Angry conservatives intend to make same-sex marriage a top 2012 election issue both nationally and in the states after the Obama administration's announcement that it will no longer defend the federal law that denies recognition to gay married couples.
Conservatives say President Obama has let his personal views guide him from his duty to defend the laws of the land. They say that they expect their 2012 presidential nominee to highlight the marriage debate.
"The ripple effect nationwide will be to galvanize supporters of marriage," said staff counsel Jim Campbell of Alliance Defense Fund, a conservative legal group.
At the federal level, conservatives have urged Republicans in the House of Representatives to defend the 1996 Defense of Marriage Act or DOMA.
"The president has thrown down the gauntlet, challenging Congress," said Tony Perkins, president of the Family Research Council. "It is incumbent upon the Republican leadership to respond by intervening to defend DOMA, or they will become complicit in the president's neglect of duty."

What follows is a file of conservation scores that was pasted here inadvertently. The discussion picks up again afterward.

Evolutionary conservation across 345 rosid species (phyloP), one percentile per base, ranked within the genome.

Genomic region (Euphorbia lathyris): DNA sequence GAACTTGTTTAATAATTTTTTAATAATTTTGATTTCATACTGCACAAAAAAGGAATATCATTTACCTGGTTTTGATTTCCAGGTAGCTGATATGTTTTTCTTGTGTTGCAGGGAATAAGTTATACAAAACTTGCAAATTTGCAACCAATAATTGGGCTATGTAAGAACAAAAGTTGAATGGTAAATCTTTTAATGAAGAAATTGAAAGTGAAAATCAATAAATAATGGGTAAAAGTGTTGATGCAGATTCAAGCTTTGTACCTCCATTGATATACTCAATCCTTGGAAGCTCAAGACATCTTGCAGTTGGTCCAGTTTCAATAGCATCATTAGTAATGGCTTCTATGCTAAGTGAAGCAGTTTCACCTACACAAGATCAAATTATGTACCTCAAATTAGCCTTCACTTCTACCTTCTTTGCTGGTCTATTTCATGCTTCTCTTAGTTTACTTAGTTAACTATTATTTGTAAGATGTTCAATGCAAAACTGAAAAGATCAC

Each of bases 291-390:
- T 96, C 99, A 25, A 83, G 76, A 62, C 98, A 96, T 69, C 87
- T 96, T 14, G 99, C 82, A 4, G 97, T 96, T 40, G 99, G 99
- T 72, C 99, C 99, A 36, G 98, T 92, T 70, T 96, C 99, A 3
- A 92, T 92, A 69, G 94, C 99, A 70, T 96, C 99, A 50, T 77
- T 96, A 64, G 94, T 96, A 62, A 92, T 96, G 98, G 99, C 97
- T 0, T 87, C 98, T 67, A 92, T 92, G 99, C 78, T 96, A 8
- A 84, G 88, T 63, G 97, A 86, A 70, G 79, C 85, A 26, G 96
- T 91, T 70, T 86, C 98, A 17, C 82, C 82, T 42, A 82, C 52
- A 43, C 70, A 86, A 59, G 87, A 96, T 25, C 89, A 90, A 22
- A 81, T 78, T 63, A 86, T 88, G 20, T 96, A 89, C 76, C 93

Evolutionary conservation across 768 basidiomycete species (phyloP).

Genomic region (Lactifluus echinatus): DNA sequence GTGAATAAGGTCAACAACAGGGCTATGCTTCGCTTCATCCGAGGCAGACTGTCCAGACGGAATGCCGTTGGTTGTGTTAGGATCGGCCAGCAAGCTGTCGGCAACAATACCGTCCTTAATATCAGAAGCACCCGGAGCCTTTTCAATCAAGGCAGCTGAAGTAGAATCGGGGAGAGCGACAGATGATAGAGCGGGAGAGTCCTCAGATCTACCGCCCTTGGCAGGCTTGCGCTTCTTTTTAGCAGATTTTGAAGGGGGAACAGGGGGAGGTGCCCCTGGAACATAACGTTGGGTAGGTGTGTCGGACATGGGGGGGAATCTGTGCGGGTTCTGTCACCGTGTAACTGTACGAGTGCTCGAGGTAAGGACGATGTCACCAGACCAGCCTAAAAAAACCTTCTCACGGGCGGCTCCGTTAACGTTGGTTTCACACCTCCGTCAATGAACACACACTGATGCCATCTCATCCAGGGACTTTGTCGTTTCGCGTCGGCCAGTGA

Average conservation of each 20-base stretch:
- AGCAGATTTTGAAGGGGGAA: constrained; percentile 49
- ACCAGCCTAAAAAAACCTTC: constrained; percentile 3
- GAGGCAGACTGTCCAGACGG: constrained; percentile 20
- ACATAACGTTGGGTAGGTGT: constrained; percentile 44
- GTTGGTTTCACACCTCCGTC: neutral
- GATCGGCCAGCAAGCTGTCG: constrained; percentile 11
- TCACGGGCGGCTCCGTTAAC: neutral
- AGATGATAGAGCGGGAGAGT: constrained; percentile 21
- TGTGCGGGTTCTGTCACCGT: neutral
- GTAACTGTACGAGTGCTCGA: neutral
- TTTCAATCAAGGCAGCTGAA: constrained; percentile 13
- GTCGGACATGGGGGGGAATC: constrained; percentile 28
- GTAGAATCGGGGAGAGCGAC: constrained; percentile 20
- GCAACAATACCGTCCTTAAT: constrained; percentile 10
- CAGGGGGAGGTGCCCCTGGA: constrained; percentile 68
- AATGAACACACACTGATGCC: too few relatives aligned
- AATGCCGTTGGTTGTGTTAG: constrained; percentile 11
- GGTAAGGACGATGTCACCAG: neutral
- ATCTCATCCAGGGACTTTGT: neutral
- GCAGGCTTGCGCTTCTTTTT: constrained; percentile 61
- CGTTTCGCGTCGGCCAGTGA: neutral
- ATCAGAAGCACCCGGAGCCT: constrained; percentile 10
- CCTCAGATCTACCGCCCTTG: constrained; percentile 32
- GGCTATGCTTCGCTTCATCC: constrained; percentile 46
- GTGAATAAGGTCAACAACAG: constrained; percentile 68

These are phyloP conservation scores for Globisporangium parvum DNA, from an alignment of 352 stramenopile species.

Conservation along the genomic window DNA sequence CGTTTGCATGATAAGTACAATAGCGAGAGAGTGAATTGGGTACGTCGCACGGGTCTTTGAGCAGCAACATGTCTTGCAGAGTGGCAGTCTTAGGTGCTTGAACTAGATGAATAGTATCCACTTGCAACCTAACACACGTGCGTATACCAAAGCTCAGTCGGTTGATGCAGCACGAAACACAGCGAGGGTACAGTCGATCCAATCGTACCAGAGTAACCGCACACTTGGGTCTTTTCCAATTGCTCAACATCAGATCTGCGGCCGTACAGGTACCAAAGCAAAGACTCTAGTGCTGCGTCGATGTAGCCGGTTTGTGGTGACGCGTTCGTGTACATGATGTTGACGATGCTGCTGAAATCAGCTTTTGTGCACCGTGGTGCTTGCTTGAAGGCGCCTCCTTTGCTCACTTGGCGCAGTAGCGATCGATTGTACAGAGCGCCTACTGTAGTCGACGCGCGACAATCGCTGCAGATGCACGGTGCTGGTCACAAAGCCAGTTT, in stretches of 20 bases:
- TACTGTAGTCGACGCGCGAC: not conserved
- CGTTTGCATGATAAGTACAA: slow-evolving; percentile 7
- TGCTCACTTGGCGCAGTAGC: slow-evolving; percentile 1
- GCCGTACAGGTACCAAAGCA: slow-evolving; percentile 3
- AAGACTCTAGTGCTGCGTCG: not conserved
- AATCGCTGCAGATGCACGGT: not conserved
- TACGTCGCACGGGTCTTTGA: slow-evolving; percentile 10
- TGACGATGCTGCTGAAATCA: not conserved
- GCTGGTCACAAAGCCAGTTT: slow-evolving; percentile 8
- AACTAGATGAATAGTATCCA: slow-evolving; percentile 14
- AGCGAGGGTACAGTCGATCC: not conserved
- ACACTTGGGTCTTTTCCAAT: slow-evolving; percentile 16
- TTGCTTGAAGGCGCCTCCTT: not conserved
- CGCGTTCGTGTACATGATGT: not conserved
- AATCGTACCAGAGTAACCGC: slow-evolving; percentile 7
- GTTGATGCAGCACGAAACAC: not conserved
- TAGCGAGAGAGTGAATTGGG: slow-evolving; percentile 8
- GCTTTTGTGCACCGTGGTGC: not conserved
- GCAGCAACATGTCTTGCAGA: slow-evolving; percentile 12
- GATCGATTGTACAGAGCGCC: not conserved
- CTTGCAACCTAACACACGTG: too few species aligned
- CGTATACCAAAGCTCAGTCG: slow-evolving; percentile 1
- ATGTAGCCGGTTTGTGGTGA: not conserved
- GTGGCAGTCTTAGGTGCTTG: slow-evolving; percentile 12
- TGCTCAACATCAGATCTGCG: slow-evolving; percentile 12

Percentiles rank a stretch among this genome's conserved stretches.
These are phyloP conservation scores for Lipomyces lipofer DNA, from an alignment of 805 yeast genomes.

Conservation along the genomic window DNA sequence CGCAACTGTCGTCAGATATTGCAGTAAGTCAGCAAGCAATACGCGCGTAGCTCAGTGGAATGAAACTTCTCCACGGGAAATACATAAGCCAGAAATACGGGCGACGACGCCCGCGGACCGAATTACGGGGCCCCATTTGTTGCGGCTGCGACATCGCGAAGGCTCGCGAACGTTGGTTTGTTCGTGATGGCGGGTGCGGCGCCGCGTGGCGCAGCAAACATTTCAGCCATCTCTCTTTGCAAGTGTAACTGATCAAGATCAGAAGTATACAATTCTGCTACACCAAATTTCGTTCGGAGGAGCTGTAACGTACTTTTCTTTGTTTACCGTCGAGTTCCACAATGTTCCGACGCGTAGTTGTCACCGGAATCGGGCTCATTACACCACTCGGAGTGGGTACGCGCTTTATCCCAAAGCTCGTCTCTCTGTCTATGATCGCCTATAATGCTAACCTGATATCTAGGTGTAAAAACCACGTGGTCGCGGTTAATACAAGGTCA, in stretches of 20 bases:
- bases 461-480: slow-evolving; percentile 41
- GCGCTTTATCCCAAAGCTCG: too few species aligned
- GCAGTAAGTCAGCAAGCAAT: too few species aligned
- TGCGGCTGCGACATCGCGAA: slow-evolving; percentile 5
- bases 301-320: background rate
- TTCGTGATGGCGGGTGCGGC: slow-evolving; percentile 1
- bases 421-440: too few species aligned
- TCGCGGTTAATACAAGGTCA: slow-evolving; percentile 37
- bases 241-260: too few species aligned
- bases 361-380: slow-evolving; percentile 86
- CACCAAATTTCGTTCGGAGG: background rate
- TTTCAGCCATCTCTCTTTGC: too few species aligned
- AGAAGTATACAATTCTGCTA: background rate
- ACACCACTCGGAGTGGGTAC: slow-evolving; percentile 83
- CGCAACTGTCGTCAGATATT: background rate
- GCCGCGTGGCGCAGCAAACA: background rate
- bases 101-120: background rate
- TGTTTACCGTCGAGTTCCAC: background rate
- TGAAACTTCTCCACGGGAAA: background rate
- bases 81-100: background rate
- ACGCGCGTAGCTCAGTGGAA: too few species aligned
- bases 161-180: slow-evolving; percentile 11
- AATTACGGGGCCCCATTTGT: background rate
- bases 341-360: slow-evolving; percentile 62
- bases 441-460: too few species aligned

Perkins suggested that House Republicans would risk alienating their conservative base if they did not tackle the marriage issue head-on.
"The president was kind of tossing this cultural grenade into the Republican camp," he told the Associated Press.
"If they ignore this, it becomes an issue that will lead to some very troubling outcomes for Republicans," he added.
Currently, a total of 30 states have enacted defense of marriage amendments. Only five states including Iowa, Massachusetts, Connecticut, Vermont and New Hampshire have legalized gay marriage. The Maryland State Senate passed a bill Thursday to legalize same-sex marriage. The measure must be approved by the state House of Delegates before it goes to the governor's desk.